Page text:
Contour Cushion

A little while ago I wrote a Sunday Scribble about the things that inspired me.  This piece comes from many hours spent staring at Ordnance Survey maps whilst we were on holiday and using them to plan walks.

When you look at a map there are lines to show the contours of the ground; they show where hills are as they show increasing heights above sea level. The gradient lines are drawn for every 10m increase in height so the closer together the lines, the steeper the gradient.  I was inspired to make this quilted cushion cover from the images on the maps.  I think I’ll be able to use it in my classroom as a teaching aid when we study mountains later in the term 🙂

You will need:

  • Scraps of felt to make the tops of the ‘mountains’,
  • 2 pieces of cream material slightly bigger than your cushion pad  – I used a calico,
  • 1 piece of wadding slightly bigger than your cushion pad,
  • 1 piece of material slightly bigger than your cushion pad – I used black because I knew this was going to be used as a floor cushion.
  • cushion pad,
  • cottons in colours matching your pieces of felt.
Cut out shapes to form the tops of your mountains and pin these through a fabric sandwich made from two layers of calico with the wadding in between. Pin around the edges to hold the fabric sandwich together – I forgot ok, was too lazy to do this and I paid for it later!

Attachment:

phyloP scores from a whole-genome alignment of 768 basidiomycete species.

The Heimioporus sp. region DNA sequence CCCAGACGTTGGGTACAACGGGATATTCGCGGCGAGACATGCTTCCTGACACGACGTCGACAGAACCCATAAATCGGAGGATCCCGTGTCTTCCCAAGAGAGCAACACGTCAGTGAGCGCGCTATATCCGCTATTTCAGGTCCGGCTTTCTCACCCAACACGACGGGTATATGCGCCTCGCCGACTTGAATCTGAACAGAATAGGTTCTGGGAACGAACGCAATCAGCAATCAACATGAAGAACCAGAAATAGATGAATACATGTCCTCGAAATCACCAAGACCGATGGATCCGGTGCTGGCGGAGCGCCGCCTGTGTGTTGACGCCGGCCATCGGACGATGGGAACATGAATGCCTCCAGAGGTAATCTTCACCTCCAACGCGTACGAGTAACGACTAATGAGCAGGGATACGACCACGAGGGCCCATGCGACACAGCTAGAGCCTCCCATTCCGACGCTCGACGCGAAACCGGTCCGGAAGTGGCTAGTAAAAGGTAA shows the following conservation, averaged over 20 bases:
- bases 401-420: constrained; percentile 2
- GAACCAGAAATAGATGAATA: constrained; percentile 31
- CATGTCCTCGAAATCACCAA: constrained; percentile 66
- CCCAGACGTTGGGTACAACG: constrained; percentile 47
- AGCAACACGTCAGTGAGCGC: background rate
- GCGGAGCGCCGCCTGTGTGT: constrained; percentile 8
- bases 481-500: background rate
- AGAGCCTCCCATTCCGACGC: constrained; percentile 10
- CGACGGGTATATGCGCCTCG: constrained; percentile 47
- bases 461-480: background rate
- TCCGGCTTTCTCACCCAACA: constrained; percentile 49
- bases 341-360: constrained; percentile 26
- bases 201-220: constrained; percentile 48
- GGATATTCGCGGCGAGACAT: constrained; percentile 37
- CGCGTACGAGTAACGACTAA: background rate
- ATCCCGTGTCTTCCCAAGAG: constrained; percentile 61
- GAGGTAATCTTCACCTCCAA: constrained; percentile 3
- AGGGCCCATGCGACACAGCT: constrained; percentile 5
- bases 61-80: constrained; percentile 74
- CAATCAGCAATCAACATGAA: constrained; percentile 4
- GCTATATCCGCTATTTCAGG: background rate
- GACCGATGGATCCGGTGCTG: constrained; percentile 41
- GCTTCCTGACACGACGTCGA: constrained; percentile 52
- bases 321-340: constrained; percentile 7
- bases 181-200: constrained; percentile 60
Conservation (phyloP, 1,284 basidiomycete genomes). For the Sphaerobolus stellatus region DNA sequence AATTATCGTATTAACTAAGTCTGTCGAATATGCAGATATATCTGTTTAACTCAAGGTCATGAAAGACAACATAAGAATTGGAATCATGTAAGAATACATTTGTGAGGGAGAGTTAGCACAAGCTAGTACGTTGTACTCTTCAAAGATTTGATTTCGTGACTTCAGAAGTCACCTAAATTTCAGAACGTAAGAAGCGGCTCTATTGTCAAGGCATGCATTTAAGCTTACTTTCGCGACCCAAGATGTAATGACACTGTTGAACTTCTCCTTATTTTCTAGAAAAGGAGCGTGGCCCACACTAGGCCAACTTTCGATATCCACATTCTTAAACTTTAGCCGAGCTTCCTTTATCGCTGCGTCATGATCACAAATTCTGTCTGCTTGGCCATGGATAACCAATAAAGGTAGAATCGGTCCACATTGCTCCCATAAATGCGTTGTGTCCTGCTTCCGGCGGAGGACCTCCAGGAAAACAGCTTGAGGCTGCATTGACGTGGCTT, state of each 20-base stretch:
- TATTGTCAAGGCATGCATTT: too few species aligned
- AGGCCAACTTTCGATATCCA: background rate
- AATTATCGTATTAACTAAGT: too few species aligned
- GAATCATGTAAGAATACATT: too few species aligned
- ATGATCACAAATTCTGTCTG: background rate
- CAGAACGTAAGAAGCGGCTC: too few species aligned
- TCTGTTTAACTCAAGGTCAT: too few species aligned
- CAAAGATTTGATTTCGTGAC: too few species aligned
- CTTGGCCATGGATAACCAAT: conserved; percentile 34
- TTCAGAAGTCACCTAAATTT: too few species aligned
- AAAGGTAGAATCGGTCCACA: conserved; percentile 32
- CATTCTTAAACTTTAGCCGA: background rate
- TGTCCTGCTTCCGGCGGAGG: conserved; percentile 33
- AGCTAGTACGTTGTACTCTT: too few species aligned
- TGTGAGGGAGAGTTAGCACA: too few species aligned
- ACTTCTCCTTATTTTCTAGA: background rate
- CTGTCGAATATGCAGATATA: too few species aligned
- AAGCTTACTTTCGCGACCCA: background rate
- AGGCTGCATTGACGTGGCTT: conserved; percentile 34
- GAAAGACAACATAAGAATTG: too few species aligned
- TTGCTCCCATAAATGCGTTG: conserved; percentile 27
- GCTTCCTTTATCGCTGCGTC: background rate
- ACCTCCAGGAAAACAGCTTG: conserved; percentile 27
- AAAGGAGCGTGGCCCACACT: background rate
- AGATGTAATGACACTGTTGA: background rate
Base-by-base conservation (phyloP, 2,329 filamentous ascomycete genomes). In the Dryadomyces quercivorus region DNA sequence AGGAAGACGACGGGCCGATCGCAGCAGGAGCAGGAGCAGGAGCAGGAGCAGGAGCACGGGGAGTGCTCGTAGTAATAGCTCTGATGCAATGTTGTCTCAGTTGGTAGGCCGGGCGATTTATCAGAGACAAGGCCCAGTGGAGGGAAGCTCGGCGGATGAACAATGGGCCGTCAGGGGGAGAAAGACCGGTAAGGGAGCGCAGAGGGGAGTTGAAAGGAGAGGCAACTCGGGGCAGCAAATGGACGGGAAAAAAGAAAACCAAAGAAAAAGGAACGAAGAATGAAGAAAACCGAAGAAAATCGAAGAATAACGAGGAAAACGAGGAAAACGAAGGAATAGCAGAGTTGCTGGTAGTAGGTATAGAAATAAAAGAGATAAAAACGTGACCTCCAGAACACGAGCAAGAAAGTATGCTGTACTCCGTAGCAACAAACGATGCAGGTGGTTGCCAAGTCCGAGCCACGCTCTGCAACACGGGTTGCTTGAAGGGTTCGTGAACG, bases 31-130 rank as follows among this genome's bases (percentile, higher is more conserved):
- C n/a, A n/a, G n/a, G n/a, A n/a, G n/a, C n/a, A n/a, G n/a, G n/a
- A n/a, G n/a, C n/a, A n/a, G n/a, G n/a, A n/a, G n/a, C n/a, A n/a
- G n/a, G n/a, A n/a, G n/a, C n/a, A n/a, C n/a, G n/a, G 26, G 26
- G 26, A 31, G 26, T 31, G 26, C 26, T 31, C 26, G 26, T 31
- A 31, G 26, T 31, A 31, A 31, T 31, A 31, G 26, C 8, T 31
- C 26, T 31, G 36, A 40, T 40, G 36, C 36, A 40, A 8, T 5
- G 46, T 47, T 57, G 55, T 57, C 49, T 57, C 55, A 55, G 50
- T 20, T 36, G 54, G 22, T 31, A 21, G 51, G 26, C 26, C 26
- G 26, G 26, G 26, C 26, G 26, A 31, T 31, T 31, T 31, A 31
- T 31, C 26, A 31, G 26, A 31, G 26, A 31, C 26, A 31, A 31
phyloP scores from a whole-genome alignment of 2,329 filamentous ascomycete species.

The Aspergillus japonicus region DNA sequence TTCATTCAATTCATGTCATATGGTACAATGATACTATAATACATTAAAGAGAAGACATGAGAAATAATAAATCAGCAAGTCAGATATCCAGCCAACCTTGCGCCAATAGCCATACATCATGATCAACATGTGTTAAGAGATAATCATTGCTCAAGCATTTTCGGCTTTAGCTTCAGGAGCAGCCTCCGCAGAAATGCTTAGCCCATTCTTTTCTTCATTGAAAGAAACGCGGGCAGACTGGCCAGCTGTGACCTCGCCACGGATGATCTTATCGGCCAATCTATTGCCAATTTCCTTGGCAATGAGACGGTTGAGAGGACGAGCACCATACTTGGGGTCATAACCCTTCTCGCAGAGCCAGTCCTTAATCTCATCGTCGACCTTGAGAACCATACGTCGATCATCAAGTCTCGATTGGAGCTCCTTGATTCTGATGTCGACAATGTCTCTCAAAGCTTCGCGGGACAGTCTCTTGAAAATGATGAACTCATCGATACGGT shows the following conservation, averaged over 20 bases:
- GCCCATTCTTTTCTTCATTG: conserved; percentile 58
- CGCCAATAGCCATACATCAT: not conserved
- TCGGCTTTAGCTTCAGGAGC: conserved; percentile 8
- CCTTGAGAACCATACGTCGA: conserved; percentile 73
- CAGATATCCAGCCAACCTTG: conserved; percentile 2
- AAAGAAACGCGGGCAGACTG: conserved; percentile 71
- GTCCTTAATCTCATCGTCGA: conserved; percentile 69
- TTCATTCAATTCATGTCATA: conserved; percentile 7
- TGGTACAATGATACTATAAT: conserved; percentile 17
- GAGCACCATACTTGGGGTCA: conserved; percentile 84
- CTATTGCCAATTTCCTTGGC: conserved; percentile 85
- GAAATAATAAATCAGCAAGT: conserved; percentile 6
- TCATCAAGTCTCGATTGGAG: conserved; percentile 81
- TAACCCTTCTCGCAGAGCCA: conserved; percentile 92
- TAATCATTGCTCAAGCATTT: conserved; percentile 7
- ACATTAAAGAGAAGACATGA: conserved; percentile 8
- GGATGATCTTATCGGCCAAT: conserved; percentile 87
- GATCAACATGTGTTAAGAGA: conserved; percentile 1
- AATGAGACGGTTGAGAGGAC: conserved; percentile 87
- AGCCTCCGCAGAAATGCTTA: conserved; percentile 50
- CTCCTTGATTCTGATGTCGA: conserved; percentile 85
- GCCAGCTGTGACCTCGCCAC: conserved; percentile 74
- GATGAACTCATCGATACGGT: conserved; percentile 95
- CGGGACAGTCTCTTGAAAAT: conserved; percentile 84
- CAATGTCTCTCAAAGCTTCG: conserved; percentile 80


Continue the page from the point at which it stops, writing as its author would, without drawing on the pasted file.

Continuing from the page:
Sew the felt shapes on using a matching coloured thread. Sew the loose ends through and tie together on the reverse side to keep everything tidy..  There’s going to be a lot of thread on this project so it’s important to keep it all tidy or you’ll get in a horrible mess!
Sew around the outside of each shape using one colour of thread – I used blue to start off with.  Continue with sewing round each shape with colours until you get to the stage below.  If you look where the arrows are pointing, there’s no room for the lines to go through anymore.
Now you need to look carefully and decide where your lines are going to go – you may need to go around the outside of two shapes at once.  Make sure you fill in the gaps in the middle if you can’t get to it from the outside.  If you look at the arrows in the picture below you should be able to see what I mean.
Place the right side of the quilted side against the right side of your fabric for the bottom of the cushion.  Sew around the outside leaving a gap for turning the right way and to insert the cushion pad.  Sew up the seam by hand.
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